During the past year I researched and learnd about light wind kiting, coz that's what I have plenty of.
80% of the year 7 to 12 knots.
My first step forward was using a bigger board,
but then I got stucked on the 10-12 knots without being capable of going upwind under 10 knots.
So I started to test every kite that I could get my hands on.
I tried the following (of course in different situations, but always under the condition that my 16 can't take me upwind):
Yarga 21, Venom 19, Contra 16.5 and 19.5, Machine 17, RRD Type Z 20, Hellfish 17 and SofX Eagle 24.
Finally I reached the under 10 knots upwind fun-riding mark, yeahhh !
I can't tell if it's because of the size or the design,
but the only kite on which I could go upwind and even do some small jumps
was the 24.
Besides the low end feature of the kite, it has excellent upwind capability.
I'll try to describe how I got into that conclusion:
I'm 76 kg (naked ) and was riding side by side to a guy weighting 65.
He was on a big directional, while I was on a big twin tip.
He was on a Venom 19 and I had the Eagle 24.
The guy is one of the pioneers in kitesurfing (about 8 years in the field) and a very skilled rider,
while I'm a two year old 'intermidiot'
The fact was that I was pointing easily while he was going downwind.
What really surprised me was the holding of the kite in the air during the lulls.
When riding under light winds, the most difficult situation is
when you do a jibe and at that specific point in time the wind lulls down to 5 -6 knots.
Hey ! there are black holes in the wind !
(did I say that Murphy is mother f..r ? )
Despite it's size and weight, the kite sticks up to the air like with glue.
Kill me if I understand why. I am starting to believe that big kites have a better lift per weight-unit than the smaller kites.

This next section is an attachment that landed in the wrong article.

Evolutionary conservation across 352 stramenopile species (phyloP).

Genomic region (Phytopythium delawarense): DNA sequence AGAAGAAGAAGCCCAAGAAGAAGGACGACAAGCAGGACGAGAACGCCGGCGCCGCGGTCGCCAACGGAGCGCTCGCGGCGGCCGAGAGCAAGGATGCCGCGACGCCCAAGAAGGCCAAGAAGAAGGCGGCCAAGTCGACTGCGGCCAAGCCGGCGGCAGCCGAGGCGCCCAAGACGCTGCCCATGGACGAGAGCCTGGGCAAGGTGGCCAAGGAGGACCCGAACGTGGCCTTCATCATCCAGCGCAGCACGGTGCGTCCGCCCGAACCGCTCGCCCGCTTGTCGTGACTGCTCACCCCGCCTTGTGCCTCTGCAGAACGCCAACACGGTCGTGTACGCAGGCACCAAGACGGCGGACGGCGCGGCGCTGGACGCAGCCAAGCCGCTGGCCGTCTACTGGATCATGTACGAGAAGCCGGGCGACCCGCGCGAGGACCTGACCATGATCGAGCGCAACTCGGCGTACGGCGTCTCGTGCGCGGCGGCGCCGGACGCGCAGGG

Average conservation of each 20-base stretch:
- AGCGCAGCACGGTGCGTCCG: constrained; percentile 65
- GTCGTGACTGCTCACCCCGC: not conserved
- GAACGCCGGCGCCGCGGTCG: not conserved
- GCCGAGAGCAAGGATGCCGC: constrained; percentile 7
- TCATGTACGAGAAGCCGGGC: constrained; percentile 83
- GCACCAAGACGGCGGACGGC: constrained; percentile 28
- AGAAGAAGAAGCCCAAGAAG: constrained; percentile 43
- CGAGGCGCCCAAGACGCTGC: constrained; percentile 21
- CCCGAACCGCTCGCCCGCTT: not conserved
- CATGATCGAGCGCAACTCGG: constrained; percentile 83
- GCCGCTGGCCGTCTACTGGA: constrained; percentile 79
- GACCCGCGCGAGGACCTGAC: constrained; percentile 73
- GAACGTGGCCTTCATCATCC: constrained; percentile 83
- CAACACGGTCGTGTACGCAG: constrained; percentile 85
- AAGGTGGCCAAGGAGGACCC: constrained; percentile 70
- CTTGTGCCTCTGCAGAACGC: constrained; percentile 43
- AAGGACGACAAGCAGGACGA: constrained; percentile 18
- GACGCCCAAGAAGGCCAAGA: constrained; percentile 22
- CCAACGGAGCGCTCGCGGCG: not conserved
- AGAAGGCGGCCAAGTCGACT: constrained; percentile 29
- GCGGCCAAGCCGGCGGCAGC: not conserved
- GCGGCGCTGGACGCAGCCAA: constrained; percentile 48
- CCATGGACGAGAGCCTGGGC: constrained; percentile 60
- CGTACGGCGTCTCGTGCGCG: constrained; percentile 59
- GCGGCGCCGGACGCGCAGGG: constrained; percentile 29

Another nice feature is the speed that it developes on such light wind conditions.
At about 9 knots, the kite reaches the sweet point and you speed through the swell as if you are on a 16mt at 15 knots.
As I was getting impressed with the 24, I gave a good look at it's design and I found the following interesting points:
It has a peculiar stitching on the LE. The closing of the LE is on the inner part of the u shape, what seems to give a better support (like a beam) that reinforces the kite while openning wide, for whatever reason.
I had two different kites that exploded because of that issue.
Another point of interest is that the material of the canopy is kind of siliconish (?). The sand doesn't stick to it as to other kites. Also when it gets wet, the water drops out of it faster.
What pissed me off was the inflating inlet on the LE.
It has a one way valve that makes the inflating job a killer (you die on the job ). So I inflated it through the deflating outlet (which is as small as the inflating one, instead of using a bigger one in like most big kites).
If you don't have too much alternatives but to ride in light winds,
try the big monsters.
I can guarantee that you will have a lot more of joyfull riding days.